"With God as my witness, I swear on my name and my life, that I shall do no harm, that I shall place the saving of life and easing of suffering above self, above family, that my duty is not to my people, or to my nation, but to all of humanity."
— Version of the Hippocratic Oath
"Don't worry; I won't hurt you."
That's an Actual Pacifist, in a nutshell.
He's philosophically opposed to using physical violence to any degree, for any reason. To be on this trope, that includes self-defence, and if played right, can be a very moral and ethical person. On television, he or she is in contrast to the far-more-common Technical Pacifist, who is fine with punching, stabbing, shooting or maiming people as long as they survive the experience.
If an Actual Pacifist is forced to use violence, most likely in the course of protecting another, expect Angst or even Wangst to result. Such a situation is usually a Matter of Life and Death. If this happens too often, they will become a Reluctant Warrior.
Certain religious figures and practitioners of White Magic are personally bound to be an Actual Pacifist, by reason of their dedication: they may support, bless, and succor those who fight, but they will not take up arms themselves. The Medic is also prone to be an Actual Pacifist, despite his common association with armies (although this is for a different reason — a Combat Medic COULD fight, but if he does, he's not under the protection of the Geneva Convention).
Trying to raise a child as an Actual Pacifist because his father was violent or loved In Harm's Way usually fails, although the child may at least be less violent than his father and willing to try peaceful means.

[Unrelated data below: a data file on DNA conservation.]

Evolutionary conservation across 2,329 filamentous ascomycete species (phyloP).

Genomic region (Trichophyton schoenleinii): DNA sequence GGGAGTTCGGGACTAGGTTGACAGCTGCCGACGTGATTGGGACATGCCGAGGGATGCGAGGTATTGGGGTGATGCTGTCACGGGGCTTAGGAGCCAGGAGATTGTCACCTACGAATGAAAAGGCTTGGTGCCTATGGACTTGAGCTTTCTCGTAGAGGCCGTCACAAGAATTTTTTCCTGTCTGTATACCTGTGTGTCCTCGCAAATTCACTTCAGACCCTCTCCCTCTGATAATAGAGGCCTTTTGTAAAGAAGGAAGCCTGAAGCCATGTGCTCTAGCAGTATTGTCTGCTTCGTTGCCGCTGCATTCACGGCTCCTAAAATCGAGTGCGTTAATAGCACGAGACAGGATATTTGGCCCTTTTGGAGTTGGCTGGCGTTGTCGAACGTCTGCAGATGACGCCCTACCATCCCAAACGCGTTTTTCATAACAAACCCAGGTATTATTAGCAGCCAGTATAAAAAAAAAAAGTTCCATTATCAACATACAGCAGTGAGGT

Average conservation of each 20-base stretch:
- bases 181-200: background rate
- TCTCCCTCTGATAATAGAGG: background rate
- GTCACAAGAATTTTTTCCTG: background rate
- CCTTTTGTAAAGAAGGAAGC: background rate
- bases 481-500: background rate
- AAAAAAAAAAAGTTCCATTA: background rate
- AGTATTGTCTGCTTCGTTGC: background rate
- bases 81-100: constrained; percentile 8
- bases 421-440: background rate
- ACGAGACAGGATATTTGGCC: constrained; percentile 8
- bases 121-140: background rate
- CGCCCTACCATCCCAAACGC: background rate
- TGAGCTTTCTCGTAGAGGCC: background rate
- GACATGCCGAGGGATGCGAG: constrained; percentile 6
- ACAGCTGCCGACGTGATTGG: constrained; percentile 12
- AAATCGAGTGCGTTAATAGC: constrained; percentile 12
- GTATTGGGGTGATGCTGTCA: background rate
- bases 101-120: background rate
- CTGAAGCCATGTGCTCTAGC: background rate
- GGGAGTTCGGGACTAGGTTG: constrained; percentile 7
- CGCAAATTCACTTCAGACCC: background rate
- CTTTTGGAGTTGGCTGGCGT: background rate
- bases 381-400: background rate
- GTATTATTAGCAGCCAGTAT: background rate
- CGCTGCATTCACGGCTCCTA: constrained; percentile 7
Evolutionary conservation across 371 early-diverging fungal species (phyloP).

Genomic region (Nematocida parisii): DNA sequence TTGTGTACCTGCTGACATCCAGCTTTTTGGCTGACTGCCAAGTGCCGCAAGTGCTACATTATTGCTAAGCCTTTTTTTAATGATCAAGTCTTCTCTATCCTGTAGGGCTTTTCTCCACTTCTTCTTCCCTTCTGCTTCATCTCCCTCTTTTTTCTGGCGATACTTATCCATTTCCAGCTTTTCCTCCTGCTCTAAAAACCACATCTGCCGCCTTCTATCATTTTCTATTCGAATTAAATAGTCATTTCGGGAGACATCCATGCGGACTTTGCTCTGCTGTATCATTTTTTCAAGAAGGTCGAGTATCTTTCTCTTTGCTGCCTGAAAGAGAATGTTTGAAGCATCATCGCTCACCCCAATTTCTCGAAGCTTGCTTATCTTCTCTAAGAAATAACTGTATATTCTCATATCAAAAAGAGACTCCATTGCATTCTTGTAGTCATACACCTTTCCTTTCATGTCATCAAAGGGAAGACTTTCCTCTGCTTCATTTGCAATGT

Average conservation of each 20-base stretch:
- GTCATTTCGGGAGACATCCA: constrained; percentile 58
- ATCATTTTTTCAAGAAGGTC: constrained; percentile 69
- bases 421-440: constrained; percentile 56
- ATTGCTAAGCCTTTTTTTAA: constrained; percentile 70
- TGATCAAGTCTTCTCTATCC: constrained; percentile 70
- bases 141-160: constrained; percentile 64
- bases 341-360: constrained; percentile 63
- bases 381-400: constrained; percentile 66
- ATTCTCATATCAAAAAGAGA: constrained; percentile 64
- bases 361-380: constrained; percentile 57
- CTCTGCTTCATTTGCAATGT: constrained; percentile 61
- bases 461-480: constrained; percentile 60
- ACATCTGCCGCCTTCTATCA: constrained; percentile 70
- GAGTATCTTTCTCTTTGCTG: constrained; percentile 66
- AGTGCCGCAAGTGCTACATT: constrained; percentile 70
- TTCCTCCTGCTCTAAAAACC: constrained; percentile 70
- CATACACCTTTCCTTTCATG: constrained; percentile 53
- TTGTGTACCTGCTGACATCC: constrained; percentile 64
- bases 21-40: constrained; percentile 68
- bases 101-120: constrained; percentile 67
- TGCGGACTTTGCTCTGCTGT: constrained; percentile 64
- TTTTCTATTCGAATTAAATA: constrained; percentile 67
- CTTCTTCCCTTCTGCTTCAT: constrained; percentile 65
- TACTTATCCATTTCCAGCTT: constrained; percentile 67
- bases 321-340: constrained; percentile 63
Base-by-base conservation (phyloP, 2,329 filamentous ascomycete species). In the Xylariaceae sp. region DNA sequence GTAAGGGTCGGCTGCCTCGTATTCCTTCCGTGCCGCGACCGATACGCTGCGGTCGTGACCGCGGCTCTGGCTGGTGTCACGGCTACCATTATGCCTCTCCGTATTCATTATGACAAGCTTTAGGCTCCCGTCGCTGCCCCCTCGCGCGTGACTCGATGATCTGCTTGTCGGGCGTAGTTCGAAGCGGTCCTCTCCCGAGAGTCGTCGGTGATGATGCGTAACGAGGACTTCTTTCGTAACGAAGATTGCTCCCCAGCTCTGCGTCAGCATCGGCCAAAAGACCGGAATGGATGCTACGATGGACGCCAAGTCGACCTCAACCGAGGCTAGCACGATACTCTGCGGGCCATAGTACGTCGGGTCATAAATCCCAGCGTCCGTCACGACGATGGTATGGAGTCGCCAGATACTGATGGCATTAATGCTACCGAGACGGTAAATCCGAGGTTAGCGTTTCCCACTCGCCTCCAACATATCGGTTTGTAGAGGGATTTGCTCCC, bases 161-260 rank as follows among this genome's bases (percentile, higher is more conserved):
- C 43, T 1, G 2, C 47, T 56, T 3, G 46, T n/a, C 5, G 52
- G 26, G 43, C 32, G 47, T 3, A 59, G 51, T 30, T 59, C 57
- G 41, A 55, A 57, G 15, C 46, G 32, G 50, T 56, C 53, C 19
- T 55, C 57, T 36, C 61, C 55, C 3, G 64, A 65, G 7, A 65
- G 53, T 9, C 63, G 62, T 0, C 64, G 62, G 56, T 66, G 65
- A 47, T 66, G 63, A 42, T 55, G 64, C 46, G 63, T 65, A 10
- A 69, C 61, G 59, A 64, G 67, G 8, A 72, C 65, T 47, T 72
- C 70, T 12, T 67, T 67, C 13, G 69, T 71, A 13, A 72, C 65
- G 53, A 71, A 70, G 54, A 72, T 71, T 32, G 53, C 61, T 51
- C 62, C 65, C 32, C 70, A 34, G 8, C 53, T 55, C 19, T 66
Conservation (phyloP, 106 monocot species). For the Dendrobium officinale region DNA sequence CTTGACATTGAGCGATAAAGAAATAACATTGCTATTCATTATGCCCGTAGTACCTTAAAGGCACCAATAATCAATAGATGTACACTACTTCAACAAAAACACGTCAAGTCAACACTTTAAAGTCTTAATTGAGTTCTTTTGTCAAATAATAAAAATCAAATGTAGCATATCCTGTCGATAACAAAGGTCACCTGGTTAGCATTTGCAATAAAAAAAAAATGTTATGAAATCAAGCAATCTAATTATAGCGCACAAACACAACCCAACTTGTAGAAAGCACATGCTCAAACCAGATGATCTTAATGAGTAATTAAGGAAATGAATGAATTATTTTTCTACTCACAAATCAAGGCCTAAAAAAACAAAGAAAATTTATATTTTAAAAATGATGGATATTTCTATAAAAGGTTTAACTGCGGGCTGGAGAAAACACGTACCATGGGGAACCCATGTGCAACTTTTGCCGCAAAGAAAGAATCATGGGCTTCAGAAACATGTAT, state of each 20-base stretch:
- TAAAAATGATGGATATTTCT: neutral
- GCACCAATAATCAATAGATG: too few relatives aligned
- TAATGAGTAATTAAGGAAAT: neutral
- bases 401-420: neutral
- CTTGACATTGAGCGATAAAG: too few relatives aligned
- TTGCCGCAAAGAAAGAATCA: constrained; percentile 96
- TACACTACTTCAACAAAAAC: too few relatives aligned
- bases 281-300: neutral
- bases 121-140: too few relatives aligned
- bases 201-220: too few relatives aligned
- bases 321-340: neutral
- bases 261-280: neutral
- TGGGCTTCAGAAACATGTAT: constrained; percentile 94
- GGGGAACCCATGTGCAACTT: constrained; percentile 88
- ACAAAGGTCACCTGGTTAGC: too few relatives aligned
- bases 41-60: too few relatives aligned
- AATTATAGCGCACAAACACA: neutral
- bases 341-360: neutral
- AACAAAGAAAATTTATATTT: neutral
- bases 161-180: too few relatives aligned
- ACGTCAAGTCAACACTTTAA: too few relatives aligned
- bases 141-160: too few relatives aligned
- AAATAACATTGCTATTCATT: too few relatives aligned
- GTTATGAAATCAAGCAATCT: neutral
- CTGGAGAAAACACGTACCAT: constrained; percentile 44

Some Actual Pacifists are able to circumvent their restriction via mind games, such as Shaming the Mob. Every rule has a loophole, after all.
See also Perfect Pacifist People, for societies where everyone is an Actual Pacifist; and Sheathe Your Sword, where the only way to succeed is to avoid provoking a fight. Taken to its logical extreme, this becomes Suicidal Pacifism; elevated to awesome — Badass Pacifist.
Chad used to be a real thug when he was younger until his grandfather lectured him about never using his fists to hurt others. Chad took his grandfather's lecture to heart and vowed never to lift his fists to fight for himself. When Ichigo saved him from being beaten by other thugs, Ichigo said he would make a vow to always protect Chad if Chad made a vow to always protect him. Chad holds to that vow to this day, raising his fists only to protect others, but never to protect himself. The anime bizarrely changed this backstory to him ignoring his grandfather's advice until his victims beat his grandfather almost to death. At that point he vows never to fight again. When the anime inevitably switches back from this adaptation to the canon, it results in an Adaptation Induced Plot Hole because Chad's behaviour (born from the manga version of events) doesn't honour the anime's version of the vow.